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  • Author or Editor: Kelly T. Morgan x
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Controlled-release fertilizer (CRF) use is a best management practice that may reduce nitrogen (N) loss to the environment. Several factors affect CRF nutrient release; therefore, including CRF in a fertilization program may have challenges. Thus, the study objective was to evaluate the effects of CRF N rate, source, release duration, and placement on seepage-irrigated marketable tomato (Solanum lycopersicum L.) yield, leaf tissue N (LTN) concentration, post-season soil N content, and postharvest fruit firmness and color. There were two soluble fertilizer (SF) controls [University of Florida/Institute of Food and Agriculture Sciences (UF/IFAS) (224 kg·ha−1) and grower standard (280 kg·ha−1)] and six and seven CRF treatments (alone or in combination with SF) in Fall 2011 and 2012, respectively. Cumulative rainfall totaled 31.4 and 37.4 cm during the 2011 and 2012 seasons with average air temperatures of 22.4 and 22.1 °C, respectively. Soil temperatures ranged from 14.2 to 40.6 °C in 2011 and 11.1 to 36.6 °C in 2012 with a strong correlation (r = 0.95) to air temperature. Controlled-release urea resulted in 7.5% to 17.9% plant mortality in 2011 and reduced yields in 2012 compared with CRF N–phosphorus–potassium (NPK) at a similar N rate. LTN concentrations were above or within the sufficiency range for all treatments. In 2011, using CRF-urea at 190 kg·ha−1 N produced similar marketable tomato yield in all fruit categories except season total large tomatoes, which produced significantly fewer marketable tomatoes with 13.5 Mg·ha−1 compared with UF/IFAS and grower standard with 17.9 and 14.2 Mg·ha−1, respectively. In 2012, CRF-NPK (168 kg·ha−1 N) significantly reduced first and second harvest combined large and season total large and total marketable yields compared with the UF/IFAS rate and grower standard treatments. Marketable yield was not significantly affected by CRF (urea or NPK) release duration, but CRF-NPK 180-day release duration significantly increased residual soil N in 2012 compared with CRF-NPK 120-day release with 74.2 and 34.3 kg·ha−1 N, respectively. Rototilling CRF-urea into the bed, which was only evaluated in 2011, significantly increased total season yields compared with CRF-urea broadcast in row before bedding (BIR) with 43.0 and 46.5 Mg·ha−1, respectively. There were no significant yield differences when 50% or 75% of the total N was CRF placed in the hybrid fertilizer system, which is a system with CRF placed BIR with the remaining N as SF-N banded on the bed shoulders. No significant differences among treatments were found for total residual soil N in 2011; however, higher soil N remained in CRF (NPK and urea) treatments compared with SF treatments in 2012, except for Treatment 9. No significant differences were found among treatments for fruit firmness or color in 2011 or 2012. CRF-NPK at 190 to 224 kg·ha−1 N with a 120-day release may be recommended as a result of similar or greater first harvest and total season marketable yields compared with IFAS-recommended rates and low residual soil N. Further research must be conducted to explore CRF placement and percentage urea composition, although use of the hybrid system or rototilling may be recommended.

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Determination of nutrient release duration from controlled-release fertilizers (CRFs) or soluble fertilizers encapsulated in polymer, resin, or sulfur covered fertilizer coated with a polymer differs among manufacturers, but may be determined as 75% to 80% nitrogen (N) release at a constant temperature (e.g., 20 to 25 °C). Increases or decreases in temperature compared with the manufacturer release determination temperature increase or decrease CRF N release; thus, coated fertilizer may release more rapidly than stated during the fall season when soil temperatures in seepage-irrigated tomato (Solanum lycopersicum) production can reach 40.1 °C. The objectives of this study were to evaluate N release duration of CRFs by measuring N release from CRFs incubated in pouches under polyethylene mulch-covered raised beds and to determine the CRF duration suitable for incorporation into a fall tomato fertility program. In 2011 and 2013, 12 and 14 CRFs from Agrium Advanced Technologies, Everris, Florikan, and Chisso-Asahi Fertilizer were sealed in fiberglass mesh pouches (12.7 × 14 cm) that were buried 10 cm below the bed surface in a tomato crop grown using commercial production practices. A data logger collected soil temperature 10 cm below the bed surface. Pouches were collected and N content was measured eight times through two fall seasons. A nonlinear regression model was fit to the data to determine N release rate. During the 2011 and 2013 seasons, minimum, average, and maximum soil temperatures were 21.2 and 19.2, 25.7 and 23.5, and 32.2 and 27.7 °C, respectively. Seasonal total CRF N release was between 77.6% and 93.8% during 2011 and 58.3% and 94.3% in 2013. In 2011, PCU90 and in 2013, PCU90 and PCNPK120 had the highest seasonal total percentage N release (PNR) and FL180 had the lowest in both years. A nonlinear regression fit N release from CRF with R 2 = 0.85 to 0.99 during 2011 and 0.49 to 0.99 during 2013. Nitrogen release from all CRFs was faster than the manufacturer’s stated release, probably as a result of high fall bed temperatures. A CRF or CRF mixture containing CRFs of 120- to 180-day release duration may be recommended, but the CRFs must release greater than 75% N during the season.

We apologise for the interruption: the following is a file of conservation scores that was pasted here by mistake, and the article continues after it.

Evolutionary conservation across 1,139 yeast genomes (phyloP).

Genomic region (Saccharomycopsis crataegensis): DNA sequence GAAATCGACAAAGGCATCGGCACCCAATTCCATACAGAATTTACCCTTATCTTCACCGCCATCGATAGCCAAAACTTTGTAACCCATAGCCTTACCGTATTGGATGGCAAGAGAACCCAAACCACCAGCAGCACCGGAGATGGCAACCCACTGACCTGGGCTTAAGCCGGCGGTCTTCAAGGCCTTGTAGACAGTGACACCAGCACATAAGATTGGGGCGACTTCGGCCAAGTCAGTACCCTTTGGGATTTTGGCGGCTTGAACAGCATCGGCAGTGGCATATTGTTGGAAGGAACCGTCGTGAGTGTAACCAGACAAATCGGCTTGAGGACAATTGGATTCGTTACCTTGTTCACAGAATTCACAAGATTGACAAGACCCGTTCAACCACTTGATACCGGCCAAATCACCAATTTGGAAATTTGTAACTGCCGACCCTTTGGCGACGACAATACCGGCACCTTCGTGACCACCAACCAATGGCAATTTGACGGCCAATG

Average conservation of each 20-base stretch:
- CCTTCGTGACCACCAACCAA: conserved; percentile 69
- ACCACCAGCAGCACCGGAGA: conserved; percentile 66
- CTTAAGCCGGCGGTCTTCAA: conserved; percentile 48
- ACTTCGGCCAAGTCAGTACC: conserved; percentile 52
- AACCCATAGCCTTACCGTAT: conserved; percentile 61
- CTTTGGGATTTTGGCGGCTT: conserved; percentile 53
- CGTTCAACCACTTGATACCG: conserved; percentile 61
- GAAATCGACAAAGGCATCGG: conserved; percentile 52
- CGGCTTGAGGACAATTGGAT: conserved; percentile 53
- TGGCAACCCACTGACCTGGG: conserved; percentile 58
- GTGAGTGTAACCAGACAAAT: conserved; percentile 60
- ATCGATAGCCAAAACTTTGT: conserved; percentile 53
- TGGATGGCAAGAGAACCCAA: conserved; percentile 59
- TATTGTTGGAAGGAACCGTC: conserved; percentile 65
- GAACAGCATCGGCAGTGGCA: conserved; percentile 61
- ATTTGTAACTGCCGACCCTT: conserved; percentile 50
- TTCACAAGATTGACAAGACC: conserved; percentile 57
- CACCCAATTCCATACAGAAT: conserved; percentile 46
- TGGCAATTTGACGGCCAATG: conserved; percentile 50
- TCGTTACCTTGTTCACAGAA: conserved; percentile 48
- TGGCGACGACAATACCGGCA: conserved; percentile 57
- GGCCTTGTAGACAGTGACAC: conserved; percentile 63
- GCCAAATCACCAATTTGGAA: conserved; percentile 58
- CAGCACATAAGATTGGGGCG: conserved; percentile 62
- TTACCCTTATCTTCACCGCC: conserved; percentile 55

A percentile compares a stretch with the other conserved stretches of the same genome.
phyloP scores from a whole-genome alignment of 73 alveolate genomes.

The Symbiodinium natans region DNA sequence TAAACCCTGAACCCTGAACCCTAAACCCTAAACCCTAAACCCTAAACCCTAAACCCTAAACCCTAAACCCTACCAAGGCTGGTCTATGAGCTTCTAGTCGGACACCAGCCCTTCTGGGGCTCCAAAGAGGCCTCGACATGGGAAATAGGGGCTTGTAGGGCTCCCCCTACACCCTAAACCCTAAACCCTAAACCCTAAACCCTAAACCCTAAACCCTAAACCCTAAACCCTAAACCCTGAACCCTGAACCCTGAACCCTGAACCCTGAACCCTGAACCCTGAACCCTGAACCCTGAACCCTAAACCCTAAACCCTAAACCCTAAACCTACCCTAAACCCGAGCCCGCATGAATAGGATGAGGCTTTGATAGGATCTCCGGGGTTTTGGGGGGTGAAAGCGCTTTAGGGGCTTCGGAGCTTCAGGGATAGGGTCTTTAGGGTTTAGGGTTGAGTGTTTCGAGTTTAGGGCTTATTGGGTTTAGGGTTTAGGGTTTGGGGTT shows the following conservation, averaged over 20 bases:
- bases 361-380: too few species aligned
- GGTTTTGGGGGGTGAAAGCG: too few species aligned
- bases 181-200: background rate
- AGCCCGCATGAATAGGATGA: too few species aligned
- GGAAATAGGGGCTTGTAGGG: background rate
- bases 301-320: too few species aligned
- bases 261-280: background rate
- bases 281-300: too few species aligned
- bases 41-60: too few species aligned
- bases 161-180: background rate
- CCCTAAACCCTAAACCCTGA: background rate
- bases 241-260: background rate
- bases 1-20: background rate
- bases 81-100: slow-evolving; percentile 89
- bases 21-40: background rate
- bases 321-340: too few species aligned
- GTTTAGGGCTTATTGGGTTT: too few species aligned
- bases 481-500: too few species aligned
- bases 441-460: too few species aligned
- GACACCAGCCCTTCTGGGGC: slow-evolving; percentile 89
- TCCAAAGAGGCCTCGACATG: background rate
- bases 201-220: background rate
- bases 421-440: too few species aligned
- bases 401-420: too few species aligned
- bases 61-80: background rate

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Controlled-release fertilizers (CRFs), a vegetable production best management practice in Florida, are soluble fertilizers (SFs) coated with a polymer, resin, or a hybrid of polymer coating sulfur-coated urea. In 1994, a Controlled Release Fertilizer Taskforce developed an accelerated temperature-controlled incubation method (ATCIM) to predict column-incubated CRF nitrogen (N) release for regulatory purposes. Determination of CRF field N release uses a field method such as a pouch field study, which requires multiple samples and high costs for laboratory N analysis. If the ATCIM may be used to predict CRF N release in the field, then vegetables growers will have a faster and lower-cost method to determine N release compared with the pouch field method. Therefore, the objective of this study was to evaluate the correlation of the ATCIM and the pouch field method as a predictor of N release from CRFs in tomato production in Florida. In 2011 and 2013, 12 and 14 CRFs, respectively, were incubated in pouches placed in polyethylene mulched raised beds in Immokalee, FL, and extracted in the ATCIM during 2013. The ATCIM CRF results were used individually and grouped by release duration to create predicted N release curves in a two-step correlation process. The two-step processes predicted the percentage N release of individual CRF with R 2 of 0.95 to 0.99 and 0.61 to 0.99 and CRFs grouped by release duration with R 2 of –0.64 to 0.99 and –0.38 to 0.95 in 2011 and 2013, respectively. Modeling CRF N release grouped by release duration would not be recommended for CRF 180-d release (DR), because coating technologies behaviors differ in response to high fall soil temperature in polyethylene mulched beds. However, with further model calibration, grouping CRFs of 90 to 140 DR to simulate the CRF N release profile may allow the ATCIM to predict CRF N release without performing the pouch field method, which currently negated the usefulness of the ATCIM in a tomato production system.